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“Right now heat pumps are generally more expensive to buy and install than oil or gas furnaces because of economies of scale if nothing else, but there are some subsidies available if you’re making the switch. Operating costs are generally much lower because they’re much more efficient, although swings in prices of fuels and electricity make it hard to predict how much you’ll save.

Martin is keeping track of heating costs in her 1,800 square foot house, built in the 1980s, compared to past years that involved just oil-fired hot-water baseboard heat, a system that is still intact and she says she has used occasionally for portions of the house.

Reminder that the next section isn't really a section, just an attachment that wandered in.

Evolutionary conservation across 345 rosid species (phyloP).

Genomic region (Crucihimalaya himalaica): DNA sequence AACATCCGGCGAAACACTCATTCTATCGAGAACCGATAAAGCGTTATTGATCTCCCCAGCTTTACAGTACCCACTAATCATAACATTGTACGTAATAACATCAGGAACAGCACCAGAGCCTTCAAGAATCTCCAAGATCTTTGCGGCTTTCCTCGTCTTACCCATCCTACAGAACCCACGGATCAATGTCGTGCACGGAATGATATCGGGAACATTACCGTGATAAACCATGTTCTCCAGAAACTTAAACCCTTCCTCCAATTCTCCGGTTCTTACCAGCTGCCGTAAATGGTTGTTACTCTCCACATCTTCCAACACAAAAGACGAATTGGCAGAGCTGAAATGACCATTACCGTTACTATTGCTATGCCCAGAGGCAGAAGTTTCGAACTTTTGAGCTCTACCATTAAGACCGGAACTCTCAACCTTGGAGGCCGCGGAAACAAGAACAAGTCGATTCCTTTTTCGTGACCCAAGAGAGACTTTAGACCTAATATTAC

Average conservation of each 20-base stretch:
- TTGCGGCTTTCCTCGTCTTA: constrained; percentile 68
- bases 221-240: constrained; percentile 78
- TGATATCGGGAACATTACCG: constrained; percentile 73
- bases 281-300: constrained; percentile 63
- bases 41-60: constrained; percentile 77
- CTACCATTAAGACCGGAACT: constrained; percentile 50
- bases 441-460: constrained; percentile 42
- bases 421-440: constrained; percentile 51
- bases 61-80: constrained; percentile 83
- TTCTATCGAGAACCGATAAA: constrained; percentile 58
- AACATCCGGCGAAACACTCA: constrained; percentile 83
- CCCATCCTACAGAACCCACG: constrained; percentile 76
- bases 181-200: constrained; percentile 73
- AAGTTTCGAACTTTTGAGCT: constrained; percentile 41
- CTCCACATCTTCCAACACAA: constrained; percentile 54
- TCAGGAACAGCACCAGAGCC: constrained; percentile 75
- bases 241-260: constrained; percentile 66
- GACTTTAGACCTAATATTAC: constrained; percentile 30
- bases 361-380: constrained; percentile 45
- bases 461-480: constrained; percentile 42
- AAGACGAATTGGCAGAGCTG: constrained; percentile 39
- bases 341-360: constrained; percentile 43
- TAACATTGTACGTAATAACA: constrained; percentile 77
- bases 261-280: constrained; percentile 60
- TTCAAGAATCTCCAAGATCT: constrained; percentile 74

Through December and January last year she used 153 gallons of oil, over that period this year she used 45 gallons. At $2.87 a gallon that’s a saving of $415. Her electric bill for the two months totaled $405, compared to normal winter usage of $60 a month. Net result, she says, she has saved an estimated $131.”

Read more on heat pumps here.

The biggest obstacle right now facing homeowners for making the transition to heat pumps is the installation cost. For air source heat pumps the price isn’t so bad maxing out at around $10,000. However, ground source heat pumps may cost as much as $30,000. The good news is that there are state and federal subsidies to help offset that cost.

The team at Temperature Control Specialities offers heat pumps from Trane to the metro Indianapolis area. Call us at (317) 247-7663 to learn more.